Today in the United States we celebrate Veterans Day as a national holiday.  This has all the positives and draw backs of any other national holiday.  Most people have no real vested interest in it other than it’s a day off from work and it sucks the banks and post office are closed.  For some it’s a time to remember that someone they know or love is/was a veteran and there will be tons of media and social media proclaiming how much we love vets, need to support vets, are supporting our troops, and look at all we do to honor our vets.  There will be pleas for money, all kinds of talk about the Veteran’s Administration scandal that is still ongoing, and lots of talking heads talking about talk concerning veterans.

For some, for veterans, the talking and the memes and the recognition will be welcome but pretty irrelevant.  Other than for veterans of Viet Nam where recognition is still something they have to fight over and deal with, veterans get a plethora of words.  They get them when they are signing up, when they are here, there, and wherever they serve, and then they get inundated with them when they come home, which is ironic since a large number of these people are doers, not talkers, and they all learn almost immediately that actions speak far louder and truer than any words will.

So today, if on no other day this year, if you’re going to honor a veteran, don’t do it with words.  Do it with actions.  There are a million ways that you can demonstrate how you feel and care about the veterans in the world.  I’ll list some resources for organizations that serve vets but here some general ideas to start with:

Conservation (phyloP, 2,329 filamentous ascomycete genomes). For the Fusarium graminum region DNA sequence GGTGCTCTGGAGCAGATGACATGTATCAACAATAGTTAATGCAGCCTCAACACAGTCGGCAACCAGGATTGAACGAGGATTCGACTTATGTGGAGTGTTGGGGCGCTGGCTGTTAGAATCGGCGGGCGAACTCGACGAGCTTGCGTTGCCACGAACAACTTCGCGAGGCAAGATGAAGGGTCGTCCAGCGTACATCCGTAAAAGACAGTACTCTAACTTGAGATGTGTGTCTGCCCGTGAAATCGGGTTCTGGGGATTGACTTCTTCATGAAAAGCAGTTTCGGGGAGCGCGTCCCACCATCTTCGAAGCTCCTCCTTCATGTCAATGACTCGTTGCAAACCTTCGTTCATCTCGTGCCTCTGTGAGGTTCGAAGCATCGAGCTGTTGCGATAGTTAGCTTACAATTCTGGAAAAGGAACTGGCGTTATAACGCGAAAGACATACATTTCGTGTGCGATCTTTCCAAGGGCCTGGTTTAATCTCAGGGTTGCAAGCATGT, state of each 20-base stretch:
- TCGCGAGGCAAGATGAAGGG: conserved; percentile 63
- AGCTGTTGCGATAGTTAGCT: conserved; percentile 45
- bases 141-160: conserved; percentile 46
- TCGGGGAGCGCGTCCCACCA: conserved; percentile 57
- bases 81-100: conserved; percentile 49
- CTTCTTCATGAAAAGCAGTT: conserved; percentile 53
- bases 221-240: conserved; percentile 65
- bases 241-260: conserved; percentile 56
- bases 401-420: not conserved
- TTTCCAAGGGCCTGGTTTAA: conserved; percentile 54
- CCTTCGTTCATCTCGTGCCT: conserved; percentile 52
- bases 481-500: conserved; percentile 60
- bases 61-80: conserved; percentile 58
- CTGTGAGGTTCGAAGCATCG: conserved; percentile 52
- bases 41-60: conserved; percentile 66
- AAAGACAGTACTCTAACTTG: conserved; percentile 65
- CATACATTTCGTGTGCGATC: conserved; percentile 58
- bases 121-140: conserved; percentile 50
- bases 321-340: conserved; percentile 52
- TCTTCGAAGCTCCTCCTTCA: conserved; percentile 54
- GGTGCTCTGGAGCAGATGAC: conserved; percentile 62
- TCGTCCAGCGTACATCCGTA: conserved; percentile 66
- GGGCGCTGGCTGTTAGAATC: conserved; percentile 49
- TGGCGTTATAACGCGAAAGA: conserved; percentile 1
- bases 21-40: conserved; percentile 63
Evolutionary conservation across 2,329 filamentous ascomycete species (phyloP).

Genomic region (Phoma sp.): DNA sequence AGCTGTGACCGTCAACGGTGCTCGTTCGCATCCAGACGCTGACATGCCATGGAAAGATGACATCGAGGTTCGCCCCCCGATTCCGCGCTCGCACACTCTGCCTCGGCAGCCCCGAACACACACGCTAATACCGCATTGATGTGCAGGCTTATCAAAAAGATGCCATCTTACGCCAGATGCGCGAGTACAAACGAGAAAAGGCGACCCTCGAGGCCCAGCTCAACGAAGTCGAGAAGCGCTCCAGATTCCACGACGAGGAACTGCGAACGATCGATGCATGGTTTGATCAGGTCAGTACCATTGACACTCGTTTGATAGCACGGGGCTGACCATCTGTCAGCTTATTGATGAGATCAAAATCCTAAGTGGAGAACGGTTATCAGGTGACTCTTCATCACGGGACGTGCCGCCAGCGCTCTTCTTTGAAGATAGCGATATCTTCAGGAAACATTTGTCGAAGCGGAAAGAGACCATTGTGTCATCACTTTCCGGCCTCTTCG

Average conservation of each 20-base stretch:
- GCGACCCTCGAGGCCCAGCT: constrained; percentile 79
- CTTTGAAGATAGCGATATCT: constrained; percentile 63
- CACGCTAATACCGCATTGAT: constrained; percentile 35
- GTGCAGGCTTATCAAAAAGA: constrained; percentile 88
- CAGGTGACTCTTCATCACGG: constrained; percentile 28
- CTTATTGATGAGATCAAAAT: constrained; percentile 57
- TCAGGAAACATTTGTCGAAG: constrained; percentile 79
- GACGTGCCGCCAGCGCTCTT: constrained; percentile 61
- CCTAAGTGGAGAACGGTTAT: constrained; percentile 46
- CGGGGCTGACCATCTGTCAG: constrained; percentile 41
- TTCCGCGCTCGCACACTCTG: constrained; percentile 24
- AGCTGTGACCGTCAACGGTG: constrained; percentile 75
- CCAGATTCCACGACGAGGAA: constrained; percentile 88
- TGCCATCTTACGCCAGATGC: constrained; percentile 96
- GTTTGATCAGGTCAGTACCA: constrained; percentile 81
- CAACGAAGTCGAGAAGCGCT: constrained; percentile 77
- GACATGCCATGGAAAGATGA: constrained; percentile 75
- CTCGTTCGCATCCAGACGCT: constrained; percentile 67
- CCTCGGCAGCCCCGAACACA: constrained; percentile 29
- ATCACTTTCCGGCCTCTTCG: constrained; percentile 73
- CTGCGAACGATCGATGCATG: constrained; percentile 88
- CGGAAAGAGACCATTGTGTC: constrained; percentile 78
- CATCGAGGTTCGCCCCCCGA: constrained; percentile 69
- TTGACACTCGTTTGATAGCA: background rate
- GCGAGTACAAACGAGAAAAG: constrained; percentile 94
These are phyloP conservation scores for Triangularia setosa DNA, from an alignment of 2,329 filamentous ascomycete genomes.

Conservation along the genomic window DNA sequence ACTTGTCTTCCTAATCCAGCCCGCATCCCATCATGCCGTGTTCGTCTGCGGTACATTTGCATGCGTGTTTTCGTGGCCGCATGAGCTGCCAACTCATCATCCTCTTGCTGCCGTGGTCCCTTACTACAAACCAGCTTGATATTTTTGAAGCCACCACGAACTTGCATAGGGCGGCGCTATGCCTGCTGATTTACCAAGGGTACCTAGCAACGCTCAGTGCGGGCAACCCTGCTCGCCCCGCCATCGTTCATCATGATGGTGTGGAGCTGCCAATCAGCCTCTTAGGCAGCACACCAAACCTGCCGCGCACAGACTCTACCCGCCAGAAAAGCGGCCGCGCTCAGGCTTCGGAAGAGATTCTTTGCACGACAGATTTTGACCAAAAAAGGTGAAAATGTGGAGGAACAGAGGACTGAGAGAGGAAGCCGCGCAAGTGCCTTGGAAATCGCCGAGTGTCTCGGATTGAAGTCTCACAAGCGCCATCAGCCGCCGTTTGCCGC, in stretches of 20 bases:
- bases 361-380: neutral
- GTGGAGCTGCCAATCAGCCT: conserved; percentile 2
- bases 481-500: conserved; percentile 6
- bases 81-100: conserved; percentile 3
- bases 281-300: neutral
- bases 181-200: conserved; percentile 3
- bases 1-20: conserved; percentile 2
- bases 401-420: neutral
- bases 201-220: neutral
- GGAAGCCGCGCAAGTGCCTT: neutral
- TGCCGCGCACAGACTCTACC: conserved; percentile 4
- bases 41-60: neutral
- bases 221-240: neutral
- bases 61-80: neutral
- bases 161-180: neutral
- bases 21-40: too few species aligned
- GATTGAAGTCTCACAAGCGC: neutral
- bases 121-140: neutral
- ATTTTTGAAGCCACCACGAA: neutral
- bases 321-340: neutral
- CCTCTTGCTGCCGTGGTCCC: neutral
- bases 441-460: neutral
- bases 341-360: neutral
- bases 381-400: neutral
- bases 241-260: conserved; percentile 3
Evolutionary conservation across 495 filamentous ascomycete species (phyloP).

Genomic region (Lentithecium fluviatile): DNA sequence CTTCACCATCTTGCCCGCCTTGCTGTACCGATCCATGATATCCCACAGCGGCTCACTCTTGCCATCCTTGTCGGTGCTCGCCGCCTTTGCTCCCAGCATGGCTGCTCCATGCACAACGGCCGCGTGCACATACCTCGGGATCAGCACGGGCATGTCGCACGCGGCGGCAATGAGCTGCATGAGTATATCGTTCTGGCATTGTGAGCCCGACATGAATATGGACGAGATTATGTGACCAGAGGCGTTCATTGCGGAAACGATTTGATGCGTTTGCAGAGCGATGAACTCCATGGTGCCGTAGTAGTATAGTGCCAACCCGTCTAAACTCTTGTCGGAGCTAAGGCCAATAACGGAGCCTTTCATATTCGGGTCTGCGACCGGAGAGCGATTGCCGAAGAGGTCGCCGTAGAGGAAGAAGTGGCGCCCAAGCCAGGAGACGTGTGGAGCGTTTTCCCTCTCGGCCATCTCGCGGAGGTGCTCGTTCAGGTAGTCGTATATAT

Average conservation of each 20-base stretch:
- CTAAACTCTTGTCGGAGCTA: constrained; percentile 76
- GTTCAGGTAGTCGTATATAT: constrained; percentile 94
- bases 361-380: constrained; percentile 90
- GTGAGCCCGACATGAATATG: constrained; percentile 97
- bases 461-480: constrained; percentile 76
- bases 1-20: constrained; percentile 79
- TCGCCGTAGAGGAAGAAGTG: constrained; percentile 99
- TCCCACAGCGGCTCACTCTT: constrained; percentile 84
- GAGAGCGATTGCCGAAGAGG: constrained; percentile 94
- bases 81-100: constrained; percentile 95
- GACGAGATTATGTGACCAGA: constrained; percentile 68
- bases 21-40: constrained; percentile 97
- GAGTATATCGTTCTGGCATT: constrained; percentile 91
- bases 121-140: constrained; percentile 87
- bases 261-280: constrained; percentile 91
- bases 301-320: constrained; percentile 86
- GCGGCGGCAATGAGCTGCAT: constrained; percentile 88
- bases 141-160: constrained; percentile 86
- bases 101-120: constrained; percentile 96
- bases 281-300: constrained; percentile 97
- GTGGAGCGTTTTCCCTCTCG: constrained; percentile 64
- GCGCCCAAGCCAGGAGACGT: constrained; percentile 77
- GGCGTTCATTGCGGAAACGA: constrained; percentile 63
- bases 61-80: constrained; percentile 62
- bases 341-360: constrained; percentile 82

Listen – Don’t assume you know what they have been through, what they are going through, or what they need.  Be present, listen actively, and take action as necessary or requested.  Sometimes just listening is the blessing they need, sometimes it’s just having someone with them that doesn’t need them to talk at all.

Look – all of our veterans are proud and they should be.  It’s hard to need help and harder to ask for it and the stigma around veterans asking for help is huge.  So while you are with them and around them, look, really look as what they and their life is like.  If you see need, offer it with respect and respect the response you get. Vets are just like all the rest of us. Sometimes they aren’t ready to receive any more than you are when you’re having a bad time of it.

Make the gesture appropriate – Grand gestures are for the media, usually what is called for is the small things that we all appreciate.  When my father was in elder care he was in a veterans facility and it was amazing to me how much was provided of the little things which make life good.  Younger veterans came several times a week to play poker with the residents.  Quilting groups made lap quilts with the residents names embroidered on them. Groups from the local community came to listen to stories and musicians came to play music from the various eras appropriate to the residents.  It made the place joyful for everyone including the staff and was one of the few times I’ve seen veterans truly honored for not only what they were, but who they are.

So today, consider putting actions to your words.  Find a local VA hospital or elder care facility and volunteer.  Have a talent or a skill?  Think about sharing it with veterans.  Here’s some organizations that can use your hands and your donations and can give you plenty of direction:

The American LegionVFW – Veterans of Foreign Wars
Iraq and Afghanistan Veterans Association